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Gang behind huge cyber-attack demands $70m in Bitcoin

The gang behind a "colossal" ransomware attack has demanded $70m (£50.5m) paid in Bitcoin in return for a "universal decryptor" that it says will unlock the files of all victims.

BBC have reported that the REvil group claims its malware, which initially targeted US IT firm Kaseya, has hit a staggering one million "systems".


The exact number of victims has not been verified and is currently unknown.


However, what they do know is, it includes 500 Swedish Coop supermarkets and 11 schools in New Zealand.


Alongside, Two Dutch IT firms who have also been hit, according to local media reports.


Last week, cyber-security firm Huntress Labs estimated about 200 firms had been affected.

The "supply chain" attack initially targeted Kaseya, before spreading through corporate networks that use its software.


Kaseya said that fewer than 40 of its own customers had been affected.

But because Kaseya provides software to managed service providers, firms which themselves provide outsourced IT services to other companies, the number of victims may be much greater.


And the number of individual computer systems within those victim organisations could be greater still.

Kaseya said that fewer than 40 of its own customers had been affected.

But because Kaseya provides software to managed service providers, firms which themselves provide outsourced IT services to other companies, the number of victims may be much greater.


And the number of individual computer systems within those victim organisations could be greater still.


Prof Ciaran Martin, founder of the National Cyber Security Centre, told Radio 4's Today programme.

"The scale and sophistication of this global crime is rare, if not unprecedented,"

Most of REvil's members are believed to be based in Russia or countries that were formerly part of the Soviet Union.


Prof Martin criticised Russia for providing a safe environment for ransomware hackers, but said that the West was making it too easy for these gangs to be paid and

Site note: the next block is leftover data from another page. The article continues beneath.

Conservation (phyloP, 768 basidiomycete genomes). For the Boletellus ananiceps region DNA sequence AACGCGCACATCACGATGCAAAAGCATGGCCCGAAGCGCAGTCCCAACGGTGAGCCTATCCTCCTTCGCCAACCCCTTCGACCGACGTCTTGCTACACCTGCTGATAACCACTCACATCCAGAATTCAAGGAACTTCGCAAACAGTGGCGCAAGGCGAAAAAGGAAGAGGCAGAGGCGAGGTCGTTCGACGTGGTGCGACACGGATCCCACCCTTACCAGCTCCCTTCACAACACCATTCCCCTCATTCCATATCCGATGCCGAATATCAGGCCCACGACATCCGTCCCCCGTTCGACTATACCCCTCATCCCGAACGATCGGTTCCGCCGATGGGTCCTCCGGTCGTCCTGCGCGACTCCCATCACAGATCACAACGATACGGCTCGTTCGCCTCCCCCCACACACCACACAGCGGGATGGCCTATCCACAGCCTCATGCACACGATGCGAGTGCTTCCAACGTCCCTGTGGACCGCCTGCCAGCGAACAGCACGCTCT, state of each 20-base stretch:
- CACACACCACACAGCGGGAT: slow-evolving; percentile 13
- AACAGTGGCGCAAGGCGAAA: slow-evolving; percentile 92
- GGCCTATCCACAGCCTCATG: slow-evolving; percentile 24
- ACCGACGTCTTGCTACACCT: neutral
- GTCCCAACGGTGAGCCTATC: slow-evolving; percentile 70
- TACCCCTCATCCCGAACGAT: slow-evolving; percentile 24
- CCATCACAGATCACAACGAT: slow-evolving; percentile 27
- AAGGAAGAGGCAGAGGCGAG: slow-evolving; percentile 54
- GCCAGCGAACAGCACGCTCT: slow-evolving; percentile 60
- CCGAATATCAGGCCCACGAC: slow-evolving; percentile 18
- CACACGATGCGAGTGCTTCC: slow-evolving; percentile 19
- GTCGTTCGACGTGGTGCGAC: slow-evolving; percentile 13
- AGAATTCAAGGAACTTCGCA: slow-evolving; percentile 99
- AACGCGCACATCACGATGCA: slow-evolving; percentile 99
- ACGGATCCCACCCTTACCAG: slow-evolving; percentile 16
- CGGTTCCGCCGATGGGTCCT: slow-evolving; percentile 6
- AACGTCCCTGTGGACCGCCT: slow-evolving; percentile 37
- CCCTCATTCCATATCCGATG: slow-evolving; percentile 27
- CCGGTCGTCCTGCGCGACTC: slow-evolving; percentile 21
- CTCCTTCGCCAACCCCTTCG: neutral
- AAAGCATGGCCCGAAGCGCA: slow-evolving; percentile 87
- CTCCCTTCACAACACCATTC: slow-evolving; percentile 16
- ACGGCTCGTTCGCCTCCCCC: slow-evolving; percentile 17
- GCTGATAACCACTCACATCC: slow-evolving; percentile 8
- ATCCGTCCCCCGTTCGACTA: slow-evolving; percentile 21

"unsurprisingly they are coming back for more".

Experts also have expressed surprise at the group's demand that the ransom should be paid in 'traceable' Bitcoin, as opposed to harder-to-trace cryptocurrencies such as Monero.


Tom Robinson, founder and chief scientist of the firm Elliptic, which analyses bitcoin payments, had observed REvil continuing to negotiate with individual customers for smaller ransoms of about $200,000, despite the $70m request to unlock everything.


He said REvil preferred to use Monero, but it would be difficult to purchase $70m of the currency for practical and regulatory reasons.


But he said: "More and more ransomware operators are asking for Monero."

NCSC Official Statement on Kaseya cyber incident


An NCSC spokesperson said:

“We are actively working to fully understand this incident and mitigate potential risks to the UK.
“At this stage we have seen evidence of a limited impact to UK organisations, though our work is ongoing and we remain vigilant to any threats.
“We encourage Kaseya customers to read the company’s incident update page, which recommends that people who have been affected do not click on any links emailed to them by the attackers as they could be malicious.”

Reporting

Report all Fraud and Cybercrime to Action Fraud by calling 0300 123 2040 or online. Forward suspicious emails to report@phishing.gov.uk. Report SMS scams by forwarding the original message to 7726 (spells SPAM on the keypad).


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